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Lorraine and Tom Pangle, Co-Directors BAT 2.116, C4100, Austin, TX 78712 • 512-471-6648

New Directors Head Up Core Texts Program

Posted: September 14, 2009

AUSTIN, Texas — Government professors Thomas and Lorraine Pangle have been named co-directors of the Thomas Jefferson Center for the Study of Core Texts and Ideas, College of Liberal Arts Dean Randy L. Diehl announced this week.

The husband and wife team took over as interim leaders of the college's Western Civilization program last December. With strong support from the program's steering committee, they spent most of this year developing the Jefferson Center, which grew out of the Western Civilization program.

This semester, the center is offering an expanded list of courses, giving students more opportunities to study the great books in depth and better understand the philosophy, literature, religion and science that helped shape American society.

"Teaching students about the great books that shaped our society is an essential mission of any top-tier university," President Wiliam Powers Jr. said. "Under the leadership of Tom and Lorraine Pangle, the Thomas Jefferson Center will allow us to do just that and help ensure that our graduates understand the ideas that have driven modern history."

"I'm excited to be able to help develop a great books program that gives students a grounding in the foundational texts of the West and brings these works into dialogue with great works from other traditions as well," Lorraine Pangle said. "It's been heartening to see how many departments and professors from across the college have been happy to contribute to the program."

The center, in collaboration with the Humanities honors program, is offering a major in the great books for honors students. It is also developing a certificate program in Core Texts and Ideas, a sequence of six courses on major texts and ideas that will give freshmen and sophomores in all colleges an integrated path through the university's core curriculum. More than 75 undergraduates have expressed an interest in the certificate program.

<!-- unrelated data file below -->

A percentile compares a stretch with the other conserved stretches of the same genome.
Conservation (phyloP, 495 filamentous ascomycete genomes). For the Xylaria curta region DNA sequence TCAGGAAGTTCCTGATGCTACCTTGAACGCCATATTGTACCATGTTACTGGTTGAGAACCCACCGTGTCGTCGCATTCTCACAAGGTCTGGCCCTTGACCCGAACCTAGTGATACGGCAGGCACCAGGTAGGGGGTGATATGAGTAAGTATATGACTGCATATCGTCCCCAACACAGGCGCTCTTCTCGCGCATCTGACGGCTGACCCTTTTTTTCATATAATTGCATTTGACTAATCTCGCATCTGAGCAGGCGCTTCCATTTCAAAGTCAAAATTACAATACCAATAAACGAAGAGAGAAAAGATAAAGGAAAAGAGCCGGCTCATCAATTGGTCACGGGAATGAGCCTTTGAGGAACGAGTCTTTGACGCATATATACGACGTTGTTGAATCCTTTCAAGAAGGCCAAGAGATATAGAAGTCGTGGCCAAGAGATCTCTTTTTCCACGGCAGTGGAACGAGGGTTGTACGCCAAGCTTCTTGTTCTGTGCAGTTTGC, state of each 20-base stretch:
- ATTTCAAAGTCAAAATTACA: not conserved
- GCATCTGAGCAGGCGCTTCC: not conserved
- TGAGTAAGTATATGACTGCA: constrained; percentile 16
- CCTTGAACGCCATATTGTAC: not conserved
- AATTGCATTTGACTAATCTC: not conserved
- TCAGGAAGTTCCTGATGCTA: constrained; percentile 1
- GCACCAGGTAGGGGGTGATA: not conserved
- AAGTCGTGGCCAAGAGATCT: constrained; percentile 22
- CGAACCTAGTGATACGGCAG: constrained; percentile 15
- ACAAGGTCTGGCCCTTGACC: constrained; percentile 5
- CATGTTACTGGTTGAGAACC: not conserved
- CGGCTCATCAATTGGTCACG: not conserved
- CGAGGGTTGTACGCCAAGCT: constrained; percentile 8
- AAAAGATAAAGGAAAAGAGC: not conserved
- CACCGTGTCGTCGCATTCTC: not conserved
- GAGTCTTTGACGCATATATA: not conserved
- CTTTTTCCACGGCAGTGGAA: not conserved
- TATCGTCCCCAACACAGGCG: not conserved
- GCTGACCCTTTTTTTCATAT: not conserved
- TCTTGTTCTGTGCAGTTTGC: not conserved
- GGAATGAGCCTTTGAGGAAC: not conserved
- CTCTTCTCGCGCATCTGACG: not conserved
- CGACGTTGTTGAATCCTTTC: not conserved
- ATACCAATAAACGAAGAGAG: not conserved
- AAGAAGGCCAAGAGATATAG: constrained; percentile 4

"At a time of increasing interest in undergraduate great books programs, ours is already being taken as a model by universities in the U.S. and in Europe that have contacted us for advice and guidance," said Thomas Pangle, who compares the program to Yale's Directed Studies program and Columbia's Core Curriculum.

Where similar programs on other campuses have sometimes been criticized for ideological narrowness, for limiting themselves to a rigidly prescribed canon of texts, or for focusing mainly on sweeping and inevitably shallow survey courses, the Jefferson Center has shown a spirit of intellectual rigor and an insistence on intellectual diversity, Diehl said.

"This vision is already bearing fruit," said Diehl. "Since January, the Jefferson Center has recruited more than a dozen new faculty affiliates and put together a list of over 40 courses in the great books for 2009-10. The list is noteworthy both for the quality and range of the works to be studied and for the breadth of perspectives and intellectual approaches of the participating faculty."

"The leadership of the new Jefferson Center has done an excellent job of designing courses to fit the university's core curriculum," Paul Woodruff, dean of the School of Undergraduate Studies, said.  "I am delighted to report that students will now be able to satisfy state-mandated core requirements while reading core books. This result sounds easy and obvious, but in fact it took a lot of work."

The center has also started an undergraduate book club, which began meeting in May, and is continuing the Western Civilization program's lecture series, with lectures scheduled for 2009-10 on Cervantes, Augustine, Homer and the Bible, Spartacus and Rousseau.

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